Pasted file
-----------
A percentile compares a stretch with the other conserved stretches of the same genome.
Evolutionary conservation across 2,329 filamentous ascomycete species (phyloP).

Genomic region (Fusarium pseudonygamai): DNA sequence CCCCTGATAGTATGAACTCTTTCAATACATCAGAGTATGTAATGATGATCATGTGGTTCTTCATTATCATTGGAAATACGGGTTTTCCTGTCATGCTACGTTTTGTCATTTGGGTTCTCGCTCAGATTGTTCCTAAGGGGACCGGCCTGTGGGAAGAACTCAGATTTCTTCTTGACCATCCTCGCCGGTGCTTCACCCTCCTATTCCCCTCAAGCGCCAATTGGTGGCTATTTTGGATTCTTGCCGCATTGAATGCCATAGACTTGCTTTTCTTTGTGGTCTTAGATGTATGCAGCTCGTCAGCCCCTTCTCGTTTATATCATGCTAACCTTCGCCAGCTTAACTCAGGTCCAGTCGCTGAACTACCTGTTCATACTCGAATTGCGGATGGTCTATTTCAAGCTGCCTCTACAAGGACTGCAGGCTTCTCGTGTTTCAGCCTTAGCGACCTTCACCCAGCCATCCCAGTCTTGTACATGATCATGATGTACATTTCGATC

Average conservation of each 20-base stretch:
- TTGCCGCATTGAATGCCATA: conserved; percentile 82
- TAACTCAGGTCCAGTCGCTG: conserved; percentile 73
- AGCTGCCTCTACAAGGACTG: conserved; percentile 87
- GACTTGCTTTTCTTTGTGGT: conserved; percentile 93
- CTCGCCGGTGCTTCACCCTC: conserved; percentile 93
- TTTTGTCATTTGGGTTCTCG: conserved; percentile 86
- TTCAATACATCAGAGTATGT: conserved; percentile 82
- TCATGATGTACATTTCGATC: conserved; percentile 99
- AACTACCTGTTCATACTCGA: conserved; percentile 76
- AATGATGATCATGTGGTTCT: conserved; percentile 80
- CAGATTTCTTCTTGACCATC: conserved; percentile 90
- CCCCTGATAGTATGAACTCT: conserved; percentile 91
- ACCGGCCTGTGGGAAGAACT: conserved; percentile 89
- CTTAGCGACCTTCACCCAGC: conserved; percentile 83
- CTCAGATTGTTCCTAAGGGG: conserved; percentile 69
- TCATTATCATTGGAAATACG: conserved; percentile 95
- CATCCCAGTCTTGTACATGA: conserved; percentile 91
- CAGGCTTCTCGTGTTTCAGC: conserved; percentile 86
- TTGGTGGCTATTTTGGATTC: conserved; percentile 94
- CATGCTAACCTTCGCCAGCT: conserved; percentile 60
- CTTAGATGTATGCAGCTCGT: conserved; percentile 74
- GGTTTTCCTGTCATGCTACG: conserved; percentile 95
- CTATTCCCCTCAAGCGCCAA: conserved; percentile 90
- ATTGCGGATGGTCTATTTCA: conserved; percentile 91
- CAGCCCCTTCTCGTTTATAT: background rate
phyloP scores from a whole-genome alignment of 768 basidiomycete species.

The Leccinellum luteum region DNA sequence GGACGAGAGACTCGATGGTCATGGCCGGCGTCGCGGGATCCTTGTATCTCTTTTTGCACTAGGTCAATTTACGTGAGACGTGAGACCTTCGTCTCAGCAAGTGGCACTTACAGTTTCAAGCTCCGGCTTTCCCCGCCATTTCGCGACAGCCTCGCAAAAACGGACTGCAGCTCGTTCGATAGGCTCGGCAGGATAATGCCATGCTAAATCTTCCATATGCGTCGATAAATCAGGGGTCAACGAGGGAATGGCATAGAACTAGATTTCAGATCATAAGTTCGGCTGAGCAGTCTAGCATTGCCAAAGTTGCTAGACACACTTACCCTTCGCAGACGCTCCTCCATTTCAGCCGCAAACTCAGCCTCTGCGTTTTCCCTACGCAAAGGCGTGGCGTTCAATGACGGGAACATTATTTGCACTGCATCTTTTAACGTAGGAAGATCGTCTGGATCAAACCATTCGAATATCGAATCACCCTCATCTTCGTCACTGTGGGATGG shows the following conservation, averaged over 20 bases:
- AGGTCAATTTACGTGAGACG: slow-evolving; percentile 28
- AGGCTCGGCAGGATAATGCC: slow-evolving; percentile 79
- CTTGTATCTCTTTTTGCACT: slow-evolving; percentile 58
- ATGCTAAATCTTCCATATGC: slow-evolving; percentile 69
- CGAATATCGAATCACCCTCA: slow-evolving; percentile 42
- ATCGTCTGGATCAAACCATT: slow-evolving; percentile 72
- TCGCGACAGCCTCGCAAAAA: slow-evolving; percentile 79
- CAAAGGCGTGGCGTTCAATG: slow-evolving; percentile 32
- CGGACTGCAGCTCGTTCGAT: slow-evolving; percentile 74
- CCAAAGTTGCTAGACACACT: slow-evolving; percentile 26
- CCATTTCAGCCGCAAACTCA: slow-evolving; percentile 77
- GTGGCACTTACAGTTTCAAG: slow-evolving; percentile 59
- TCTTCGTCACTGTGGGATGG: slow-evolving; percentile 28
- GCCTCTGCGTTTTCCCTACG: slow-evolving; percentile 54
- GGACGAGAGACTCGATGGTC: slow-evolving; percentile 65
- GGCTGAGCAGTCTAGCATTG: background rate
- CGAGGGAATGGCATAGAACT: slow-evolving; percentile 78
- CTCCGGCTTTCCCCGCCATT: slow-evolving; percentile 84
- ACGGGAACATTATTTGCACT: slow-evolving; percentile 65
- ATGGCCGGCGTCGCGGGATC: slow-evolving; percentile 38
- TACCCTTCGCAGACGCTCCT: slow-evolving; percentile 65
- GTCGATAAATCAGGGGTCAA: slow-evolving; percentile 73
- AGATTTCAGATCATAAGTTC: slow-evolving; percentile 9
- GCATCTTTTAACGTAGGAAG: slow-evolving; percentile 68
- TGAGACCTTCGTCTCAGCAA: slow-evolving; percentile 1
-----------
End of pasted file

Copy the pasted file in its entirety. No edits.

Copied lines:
A percentile compares a stretch with the other conserved stretches of the same genome.
Evolutionary conservation across 2,329 filamentous ascomycete species (phyloP).

Genomic region (Fusarium pseudonygamai): DNA sequence CCCCTGATAGTATGAACTCTTTCAATACATCAGAGTATGTAATGATGATCATGTGGTTCTTCATTATCATTGGAAATACGGGTTTTCCTGTCATGCTACGTTTTGTCATTTGGGTTCTCGCTCAGATTGTTCCTAAGGGGACCGGCCTGTGGGAAGAACTCAGATTTCTTCTTGACCATCCTCGCCGGTGCTTCACCCTCCTATTCCCCTCAAGCGCCAATTGGTGGCTATTTTGGATTCTTGCCGCATTGAATGCCATAGACTTGCTTTTCTTTGTGGTCTTAGATGTATGCAGCTCGTCAGCCCCTTCTCGTTTATATCATGCTAACCTTCGCCAGCTTAACTCAGGTCCAGTCGCTGAACTACCTGTTCATACTCGAATTGCGGATGGTCTATTTCAAGCTGCCTCTACAAGGACTGCAGGCTTCTCGTGTTTCAGCCTTAGCGACCTTCACCCAGCCATCCCAGTCTTGTACATGATCATGATGTACATTTCGATC

Average conservation of each 20-base stretch:
- TTGCCGCATTGAATGCCATA: conserved; percentile 82
- TAACTCAGGTCCAGTCGCTG: conserved; percentile 73
- AGCTGCCTCTACAAGGACTG: conserved; percentile 87
- GACTTGCTTTTCTTTGTGGT: conserved; percentile 93
- CTCGCCGGTGCTTCACCCTC: conserved; percentile 93
- TTTTGTCATTTGGGTTCTCG: conserved; percentile 86
- TTCAATACATCAGAGTATGT: conserved; percentile 82
- TCATGATGTACATTTCGATC: conserved; percentile 99
- AACTACCTGTTCATACTCGA: conserved; percentile 76
- AATGATGATCATGTGGTTCT: conserved; percentile 80
- CAGATTTCTTCTTGACCATC: conserved; percentile 90
- CCCCTGATAGTATGAACTCT: conserved; percentile 91
- ACCGGCCTGTGGGAAGAACT: conserved; percentile 89
- CTTAGCGACCTTCACCCAGC: conserved; percentile 83
- CTCAGATTGTTCCTAAGGGG: conserved; percentile 69
- TCATTATCATTGGAAATACG: conserved; percentile 95
- CATCCCAGTCTTGTACATGA: conserved; percentile 91
- CAGGCTTCTCGTGTTTCAGC: conserved; percentile 86
- TTGGTGGCTATTTTGGATTC: conserved; percentile 94
- CATGCTAACCTTCGCCAGCT: conserved; percentile 60
- CTTAGATGTATGCAGCTCGT: conserved; percentile 74
- GGTTTTCCTGTCATGCTACG: conserved; percentile 95
- CTATTCCCCTCAAGCGCCAA: conserved; percentile 90
- ATTGCGGATGGTCTATTTCA: conserved; percentile 91
- CAGCCCCTTCTCGTTTATAT: background rate
phyloP scores from a whole-genome alignment of 768 basidiomycete species.

The Leccinellum luteum region DNA sequence GGACGAGAGACTCGATGGTCATGGCCGGCGTCGCGGGATCCTTGTATCTCTTTTTGCACTAGGTCAATTTACGTGAGACGTGAGACCTTCGTCTCAGCAAGTGGCACTTACAGTTTCAAGCTCCGGCTTTCCCCGCCATTTCGCGACAGCCTCGCAAAAACGGACTGCAGCTCGTTCGATAGGCTCGGCAGGATAATGCCATGCTAAATCTTCCATATGCGTCGATAAATCAGGGGTCAACGAGGGAATGGCATAGAACTAGATTTCAGATCATAAGTTCGGCTGAGCAGTCTAGCATTGCCAAAGTTGCTAGACACACTTACCCTTCGCAGACGCTCCTCCATTTCAGCCGCAAACTCAGCCTCTGCGTTTTCCCTACGCAAAGGCGTGGCGTTCAATGACGGGAACATTATTTGCACTGCATCTTTTAACGTAGGAAGATCGTCTGGATCAAACCATTCGAATATCGAATCACCCTCATCTTCGTCACTGTGGGATGG shows the following conservation, averaged over 20 bases:
- AGGTCAATTTACGTGAGACG: slow-evolving; percentile 28
- AGGCTCGGCAGGATAATGCC: slow-evolving; percentile 79
- CTTGTATCTCTTTTTGCACT: slow-evolving; percentile 58
- ATGCTAAATCTTCCATATGC: slow-evolving; percentile 69
- CGAATATCGAATCACCCTCA: slow-evolving; percentile 42
- ATCGTCTGGATCAAACCATT: slow-evolving; percentile 72
- TCGCGACAGCCTCGCAAAAA: slow-evolving; percentile 79
- CAAAGGCGTGGCGTTCAATG: slow-evolving; percentile 32
- CGGACTGCAGCTCGTTCGAT: slow-evolving; percentile 74
- CCAAAGTTGCTAGACACACT: slow-evolving; percentile 26
- CCATTTCAGCCGCAAACTCA: slow-evolving; percentile 77
- GTGGCACTTACAGTTTCAAG: slow-evolving; percentile 59
- TCTTCGTCACTGTGGGATGG: slow-evolving; percentile 28
- GCCTCTGCGTTTTCCCTACG: slow-evolving; percentile 54
- GGACGAGAGACTCGATGGTC: slow-evolving; percentile 65
- GGCTGAGCAGTCTAGCATTG: background rate
- CGAGGGAATGGCATAGAACT: slow-evolving; percentile 78
- CTCCGGCTTTCCCCGCCATT: slow-evolving; percentile 84
- ACGGGAACATTATTTGCACT: slow-evolving; percentile 65
- ATGGCCGGCGTCGCGGGATC: slow-evolving; percentile 38
- TACCCTTCGCAGACGCTCCT: slow-evolving; percentile 65
- GTCGATAAATCAGGGGTCAA: slow-evolving; percentile 73
- AGATTTCAGATCATAAGTTC: slow-evolving; percentile 9
- GCATCTTTTAACGTAGGAAG: slow-evolving; percentile 68
- TGAGACCTTCGTCTCAGCAA: slow-evolving; percentile 1